Winchester and Hugo had been on point for perhaps 10 minutes when Christine moved into the lush greenery that bordered the glacial creek issuing from a 200-foot waterfall at the head of the valley.
She moved past the dogs for the flush. Nothing happened.
Making another pass with the same result, she looked at me.
"Well the champ says there's birds there, you better keep looking," I told her.
Another pass, and in exasperation she told Winchester, "No birds," the signal for him to break point.
Watching from the side, I saw Winchester glance at Christine and then intensify his focus back, his signal that yes, there are birds, now find them. Christine worked around behind him and walked in a line straight off the end of his nose, and in a moment she stopped, peering down at her feet.
"It's a hen, and she has a chick with her. I'll get Hugo, you get Winchester," she said.
We led our respective English setters away from the creek, told them again, "no birds," and pointed them to the southeast, away from the birds.
It's a scene that we've grown accustomed to in the first two weeks of the season, in particular with whitetail ptarmigan. The environment they live in is harsh, and the young birds don't grow as fast as their willow and rock cousins.
We tend to view our early season trips as a continuation of our scouting trips in July. Unless the boys find a lone male, we don't shoot.
"You remember that hen and chicks that Hugo found in early July a couple years ago?" Christine asked as the setters rocketed up the mountain.
Yes, I did. "The chick with that hen was about that size," she said. "This has to be a second hatch."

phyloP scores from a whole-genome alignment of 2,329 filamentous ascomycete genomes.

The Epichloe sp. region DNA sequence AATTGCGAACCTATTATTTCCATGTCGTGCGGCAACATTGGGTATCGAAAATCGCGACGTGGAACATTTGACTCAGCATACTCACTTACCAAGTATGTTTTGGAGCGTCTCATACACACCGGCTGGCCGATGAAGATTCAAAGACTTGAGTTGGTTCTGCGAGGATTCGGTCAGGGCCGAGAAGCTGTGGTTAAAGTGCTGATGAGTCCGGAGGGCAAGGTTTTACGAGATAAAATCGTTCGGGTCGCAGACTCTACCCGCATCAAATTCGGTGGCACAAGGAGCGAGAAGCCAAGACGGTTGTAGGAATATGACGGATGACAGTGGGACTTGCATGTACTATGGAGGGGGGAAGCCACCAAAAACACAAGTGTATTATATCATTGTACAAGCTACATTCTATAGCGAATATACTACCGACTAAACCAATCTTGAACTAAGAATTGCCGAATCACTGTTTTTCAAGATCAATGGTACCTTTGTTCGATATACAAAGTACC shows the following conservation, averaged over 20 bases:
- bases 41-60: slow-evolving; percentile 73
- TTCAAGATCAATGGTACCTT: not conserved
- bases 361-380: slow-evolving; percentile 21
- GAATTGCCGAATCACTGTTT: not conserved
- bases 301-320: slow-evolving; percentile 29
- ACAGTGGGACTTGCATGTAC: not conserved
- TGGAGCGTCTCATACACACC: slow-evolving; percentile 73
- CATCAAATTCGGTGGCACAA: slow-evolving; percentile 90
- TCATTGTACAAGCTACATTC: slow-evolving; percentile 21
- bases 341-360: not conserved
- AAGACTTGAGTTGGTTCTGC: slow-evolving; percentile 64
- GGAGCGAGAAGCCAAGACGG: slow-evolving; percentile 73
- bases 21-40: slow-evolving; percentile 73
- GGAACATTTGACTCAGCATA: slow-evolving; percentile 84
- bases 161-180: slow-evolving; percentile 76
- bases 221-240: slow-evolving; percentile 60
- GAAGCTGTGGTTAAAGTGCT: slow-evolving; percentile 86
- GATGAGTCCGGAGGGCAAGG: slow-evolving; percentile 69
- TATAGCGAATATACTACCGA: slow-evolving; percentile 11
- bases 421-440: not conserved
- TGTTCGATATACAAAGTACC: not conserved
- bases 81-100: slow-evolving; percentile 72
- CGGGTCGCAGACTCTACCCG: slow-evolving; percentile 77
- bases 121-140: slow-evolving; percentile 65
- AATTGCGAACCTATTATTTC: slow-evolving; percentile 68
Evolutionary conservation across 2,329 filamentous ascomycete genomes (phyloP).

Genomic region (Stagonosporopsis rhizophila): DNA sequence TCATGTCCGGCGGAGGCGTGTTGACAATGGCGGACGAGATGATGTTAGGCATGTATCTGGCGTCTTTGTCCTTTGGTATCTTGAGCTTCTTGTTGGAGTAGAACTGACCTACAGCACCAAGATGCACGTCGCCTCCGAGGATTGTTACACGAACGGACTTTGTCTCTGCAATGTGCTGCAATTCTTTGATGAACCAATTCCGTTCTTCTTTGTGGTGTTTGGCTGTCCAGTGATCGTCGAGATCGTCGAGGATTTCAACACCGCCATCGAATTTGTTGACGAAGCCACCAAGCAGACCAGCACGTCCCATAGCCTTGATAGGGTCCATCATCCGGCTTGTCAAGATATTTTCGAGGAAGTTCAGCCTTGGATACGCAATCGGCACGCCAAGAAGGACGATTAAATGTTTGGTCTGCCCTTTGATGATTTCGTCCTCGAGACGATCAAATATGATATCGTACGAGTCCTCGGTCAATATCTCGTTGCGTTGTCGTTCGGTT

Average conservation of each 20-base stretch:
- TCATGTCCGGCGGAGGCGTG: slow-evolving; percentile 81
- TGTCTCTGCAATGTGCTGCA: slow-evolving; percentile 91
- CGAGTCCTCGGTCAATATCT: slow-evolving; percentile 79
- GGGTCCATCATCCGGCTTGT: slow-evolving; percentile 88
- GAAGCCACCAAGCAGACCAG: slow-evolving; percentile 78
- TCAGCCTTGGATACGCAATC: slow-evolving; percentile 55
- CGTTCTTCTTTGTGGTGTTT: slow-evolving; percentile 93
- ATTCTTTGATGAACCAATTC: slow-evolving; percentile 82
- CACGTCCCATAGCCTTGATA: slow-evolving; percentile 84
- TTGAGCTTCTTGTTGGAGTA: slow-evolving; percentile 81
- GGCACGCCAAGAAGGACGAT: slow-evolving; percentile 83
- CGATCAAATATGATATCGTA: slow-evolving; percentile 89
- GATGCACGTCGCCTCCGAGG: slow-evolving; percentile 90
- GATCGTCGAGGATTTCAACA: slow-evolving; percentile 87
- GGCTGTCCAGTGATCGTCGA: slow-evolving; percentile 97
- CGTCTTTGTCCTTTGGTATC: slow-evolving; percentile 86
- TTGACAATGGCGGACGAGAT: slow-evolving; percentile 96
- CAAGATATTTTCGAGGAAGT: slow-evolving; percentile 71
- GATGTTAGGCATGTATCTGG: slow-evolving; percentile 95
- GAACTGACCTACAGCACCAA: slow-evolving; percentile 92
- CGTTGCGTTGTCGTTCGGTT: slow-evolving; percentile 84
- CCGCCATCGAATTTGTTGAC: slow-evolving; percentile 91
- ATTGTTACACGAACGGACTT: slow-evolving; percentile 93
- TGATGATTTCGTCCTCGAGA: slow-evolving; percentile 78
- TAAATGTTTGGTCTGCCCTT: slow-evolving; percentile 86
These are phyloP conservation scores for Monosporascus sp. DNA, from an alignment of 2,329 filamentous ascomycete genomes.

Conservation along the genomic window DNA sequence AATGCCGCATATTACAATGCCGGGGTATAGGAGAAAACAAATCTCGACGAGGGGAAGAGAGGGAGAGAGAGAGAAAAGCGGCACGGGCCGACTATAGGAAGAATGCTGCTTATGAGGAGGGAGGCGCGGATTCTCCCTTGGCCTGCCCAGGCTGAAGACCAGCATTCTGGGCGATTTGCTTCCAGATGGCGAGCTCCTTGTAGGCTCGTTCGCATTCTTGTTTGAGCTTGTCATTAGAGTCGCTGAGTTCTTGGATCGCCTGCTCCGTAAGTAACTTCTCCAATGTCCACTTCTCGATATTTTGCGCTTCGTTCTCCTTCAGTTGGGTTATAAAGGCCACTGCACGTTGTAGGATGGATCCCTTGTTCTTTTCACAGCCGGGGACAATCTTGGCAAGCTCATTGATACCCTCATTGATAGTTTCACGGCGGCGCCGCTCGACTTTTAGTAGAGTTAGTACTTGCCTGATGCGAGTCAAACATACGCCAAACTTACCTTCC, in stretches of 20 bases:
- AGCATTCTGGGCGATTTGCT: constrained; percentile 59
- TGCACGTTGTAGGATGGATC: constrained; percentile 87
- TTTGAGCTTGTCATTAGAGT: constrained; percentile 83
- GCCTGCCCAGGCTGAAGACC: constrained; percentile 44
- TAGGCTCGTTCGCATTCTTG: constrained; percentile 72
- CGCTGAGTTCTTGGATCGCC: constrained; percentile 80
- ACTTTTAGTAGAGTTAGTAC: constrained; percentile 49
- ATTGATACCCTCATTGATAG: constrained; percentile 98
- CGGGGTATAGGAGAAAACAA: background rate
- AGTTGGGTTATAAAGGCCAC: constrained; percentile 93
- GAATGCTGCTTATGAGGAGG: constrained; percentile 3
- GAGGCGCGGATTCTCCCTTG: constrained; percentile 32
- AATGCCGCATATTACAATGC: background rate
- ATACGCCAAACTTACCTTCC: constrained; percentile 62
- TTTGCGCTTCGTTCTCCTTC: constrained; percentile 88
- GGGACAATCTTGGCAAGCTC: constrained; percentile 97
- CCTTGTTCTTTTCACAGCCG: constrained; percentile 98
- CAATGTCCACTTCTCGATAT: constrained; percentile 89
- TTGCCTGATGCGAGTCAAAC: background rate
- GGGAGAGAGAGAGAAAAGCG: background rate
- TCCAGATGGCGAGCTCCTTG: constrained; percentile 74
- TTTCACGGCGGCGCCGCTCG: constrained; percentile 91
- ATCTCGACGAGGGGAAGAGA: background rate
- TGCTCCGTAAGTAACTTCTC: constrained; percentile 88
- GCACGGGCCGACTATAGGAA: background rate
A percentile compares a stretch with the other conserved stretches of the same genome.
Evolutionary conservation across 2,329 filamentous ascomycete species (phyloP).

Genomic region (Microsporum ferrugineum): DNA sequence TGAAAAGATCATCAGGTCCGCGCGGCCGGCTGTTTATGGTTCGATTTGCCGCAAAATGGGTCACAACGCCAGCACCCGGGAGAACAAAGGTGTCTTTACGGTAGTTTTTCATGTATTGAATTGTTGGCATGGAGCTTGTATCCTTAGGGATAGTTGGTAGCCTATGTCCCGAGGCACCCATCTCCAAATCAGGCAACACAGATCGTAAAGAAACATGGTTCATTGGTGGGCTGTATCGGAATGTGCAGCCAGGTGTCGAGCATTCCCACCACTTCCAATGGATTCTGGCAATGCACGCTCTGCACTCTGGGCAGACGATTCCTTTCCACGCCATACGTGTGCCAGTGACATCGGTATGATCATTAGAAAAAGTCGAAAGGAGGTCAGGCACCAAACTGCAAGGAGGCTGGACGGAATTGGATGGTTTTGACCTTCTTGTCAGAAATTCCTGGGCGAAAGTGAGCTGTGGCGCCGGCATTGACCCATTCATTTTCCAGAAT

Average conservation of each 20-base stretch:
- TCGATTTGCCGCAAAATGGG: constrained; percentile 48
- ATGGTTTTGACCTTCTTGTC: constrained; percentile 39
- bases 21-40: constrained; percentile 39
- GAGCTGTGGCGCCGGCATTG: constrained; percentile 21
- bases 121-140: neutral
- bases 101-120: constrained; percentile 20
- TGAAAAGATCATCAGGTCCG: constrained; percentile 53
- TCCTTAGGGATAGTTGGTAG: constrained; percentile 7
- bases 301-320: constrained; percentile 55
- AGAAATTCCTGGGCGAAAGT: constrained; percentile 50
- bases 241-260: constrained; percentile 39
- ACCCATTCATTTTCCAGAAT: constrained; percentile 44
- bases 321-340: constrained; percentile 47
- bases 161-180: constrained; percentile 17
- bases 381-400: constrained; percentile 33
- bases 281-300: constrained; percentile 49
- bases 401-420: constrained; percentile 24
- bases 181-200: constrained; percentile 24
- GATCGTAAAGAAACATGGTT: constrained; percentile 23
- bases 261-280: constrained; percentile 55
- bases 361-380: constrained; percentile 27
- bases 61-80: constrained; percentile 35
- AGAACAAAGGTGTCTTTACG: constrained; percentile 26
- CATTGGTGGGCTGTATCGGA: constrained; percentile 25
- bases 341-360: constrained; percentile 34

In general, wild birds breed in the spring and raise one clutch of chicks. On occasion, and it usually follows a wet and/or exceptionally cold spring when the chicks don't survive, the birds will breed again and have a second hatch.
It's one of nature's ways of assuring survival of a species. But it seems to be a rare occurrence in Alaska. Our abbreviated warm-weather season is not conducive to survival of a second hatch.
There is little in the way of hard statistical data available for whitetail ptarmigan. Unlike the larger rock and willow, whitetails live their entire lives above tree line. The country they inhabit is difficult to access during the spring breeding season. The steep slopes are heavy with wet snow, an ominous presence for a person attempting to negotiate the country and do survey work.
Christine, Winchester, Hugo and I have a love affair with whitetails. The country they live in is remote, beautiful and at times dangerous, and these tough little birds are as much a part of the high country as the Dall sheep they share it with. We spend a lot of time with them and have grown to know them well and know when things aren't right. Our own database, if you will.
There were signs during our numerous trips into the mountains in July. Winchester and Hugo weren't finding many coveys. When they did, there would be one or two chicks with a hen, compared to the five or six chick clutches we normally see. And it wasn't stacking up with the early breeding surveys of willow and rock ptarmigan.